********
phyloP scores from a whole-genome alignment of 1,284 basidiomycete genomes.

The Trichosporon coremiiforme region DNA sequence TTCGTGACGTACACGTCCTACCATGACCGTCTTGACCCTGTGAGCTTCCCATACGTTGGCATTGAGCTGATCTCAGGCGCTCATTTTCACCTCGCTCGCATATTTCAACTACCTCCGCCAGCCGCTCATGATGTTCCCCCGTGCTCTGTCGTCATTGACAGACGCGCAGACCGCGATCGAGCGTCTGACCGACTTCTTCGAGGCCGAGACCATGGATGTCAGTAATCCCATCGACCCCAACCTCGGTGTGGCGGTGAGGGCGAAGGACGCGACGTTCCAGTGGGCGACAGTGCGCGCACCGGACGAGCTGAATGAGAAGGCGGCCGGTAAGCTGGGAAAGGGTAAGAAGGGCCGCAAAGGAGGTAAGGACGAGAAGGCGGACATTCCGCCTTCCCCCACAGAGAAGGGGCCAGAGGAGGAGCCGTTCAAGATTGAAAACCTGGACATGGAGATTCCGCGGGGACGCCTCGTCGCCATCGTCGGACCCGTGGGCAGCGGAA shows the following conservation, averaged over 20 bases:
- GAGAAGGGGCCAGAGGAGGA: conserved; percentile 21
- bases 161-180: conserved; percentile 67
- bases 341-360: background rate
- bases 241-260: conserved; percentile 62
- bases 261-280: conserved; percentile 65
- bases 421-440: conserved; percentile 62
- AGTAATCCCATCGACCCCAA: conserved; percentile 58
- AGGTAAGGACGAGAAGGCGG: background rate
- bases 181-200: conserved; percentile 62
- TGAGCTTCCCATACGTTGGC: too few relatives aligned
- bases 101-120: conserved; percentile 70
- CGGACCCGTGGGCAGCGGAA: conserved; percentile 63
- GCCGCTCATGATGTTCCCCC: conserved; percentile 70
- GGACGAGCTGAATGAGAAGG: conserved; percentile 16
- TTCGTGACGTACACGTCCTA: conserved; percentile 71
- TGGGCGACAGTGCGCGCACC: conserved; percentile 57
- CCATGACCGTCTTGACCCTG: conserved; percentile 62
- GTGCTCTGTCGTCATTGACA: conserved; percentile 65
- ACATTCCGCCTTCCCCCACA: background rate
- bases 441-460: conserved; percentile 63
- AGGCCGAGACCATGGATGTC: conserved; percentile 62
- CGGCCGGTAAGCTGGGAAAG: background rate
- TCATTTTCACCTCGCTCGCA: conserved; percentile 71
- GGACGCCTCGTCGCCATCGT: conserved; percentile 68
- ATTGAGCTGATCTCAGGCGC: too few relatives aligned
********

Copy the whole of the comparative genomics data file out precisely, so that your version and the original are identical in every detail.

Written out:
phyloP scores from a whole-genome alignment of 1,284 basidiomycete genomes.

The Trichosporon coremiiforme region DNA sequence TTCGTGACGTACACGTCCTACCATGACCGTCTTGACCCTGTGAGCTTCCCATACGTTGGCATTGAGCTGATCTCAGGCGCTCATTTTCACCTCGCTCGCATATTTCAACTACCTCCGCCAGCCGCTCATGATGTTCCCCCGTGCTCTGTCGTCATTGACAGACGCGCAGACCGCGATCGAGCGTCTGACCGACTTCTTCGAGGCCGAGACCATGGATGTCAGTAATCCCATCGACCCCAACCTCGGTGTGGCGGTGAGGGCGAAGGACGCGACGTTCCAGTGGGCGACAGTGCGCGCACCGGACGAGCTGAATGAGAAGGCGGCCGGTAAGCTGGGAAAGGGTAAGAAGGGCCGCAAAGGAGGTAAGGACGAGAAGGCGGACATTCCGCCTTCCCCCACAGAGAAGGGGCCAGAGGAGGAGCCGTTCAAGATTGAAAACCTGGACATGGAGATTCCGCGGGGACGCCTCGTCGCCATCGTCGGACCCGTGGGCAGCGGAA shows the following conservation, averaged over 20 bases:
- GAGAAGGGGCCAGAGGAGGA: conserved; percentile 21
- bases 161-180: conserved; percentile 67
- bases 341-360: background rate
- bases 241-260: conserved; percentile 62
- bases 261-280: conserved; percentile 65
- bases 421-440: conserved; percentile 62
- AGTAATCCCATCGACCCCAA: conserved; percentile 58
- AGGTAAGGACGAGAAGGCGG: background rate
- bases 181-200: conserved; percentile 62
- TGAGCTTCCCATACGTTGGC: too few relatives aligned
- bases 101-120: conserved; percentile 70
- CGGACCCGTGGGCAGCGGAA: conserved; percentile 63
- GCCGCTCATGATGTTCCCCC: conserved; percentile 70
- GGACGAGCTGAATGAGAAGG: conserved; percentile 16
- TTCGTGACGTACACGTCCTA: conserved; percentile 71
- TGGGCGACAGTGCGCGCACC: conserved; percentile 57
- CCATGACCGTCTTGACCCTG: conserved; percentile 62
- GTGCTCTGTCGTCATTGACA: conserved; percentile 65
- ACATTCCGCCTTCCCCCACA: background rate
- bases 441-460: conserved; percentile 63
- AGGCCGAGACCATGGATGTC: conserved; percentile 62
- CGGCCGGTAAGCTGGGAAAG: background rate
- TCATTTTCACCTCGCTCGCA: conserved; percentile 71
- GGACGCCTCGTCGCCATCGT: conserved; percentile 68
- ATTGAGCTGATCTCAGGCGC: too few relatives aligned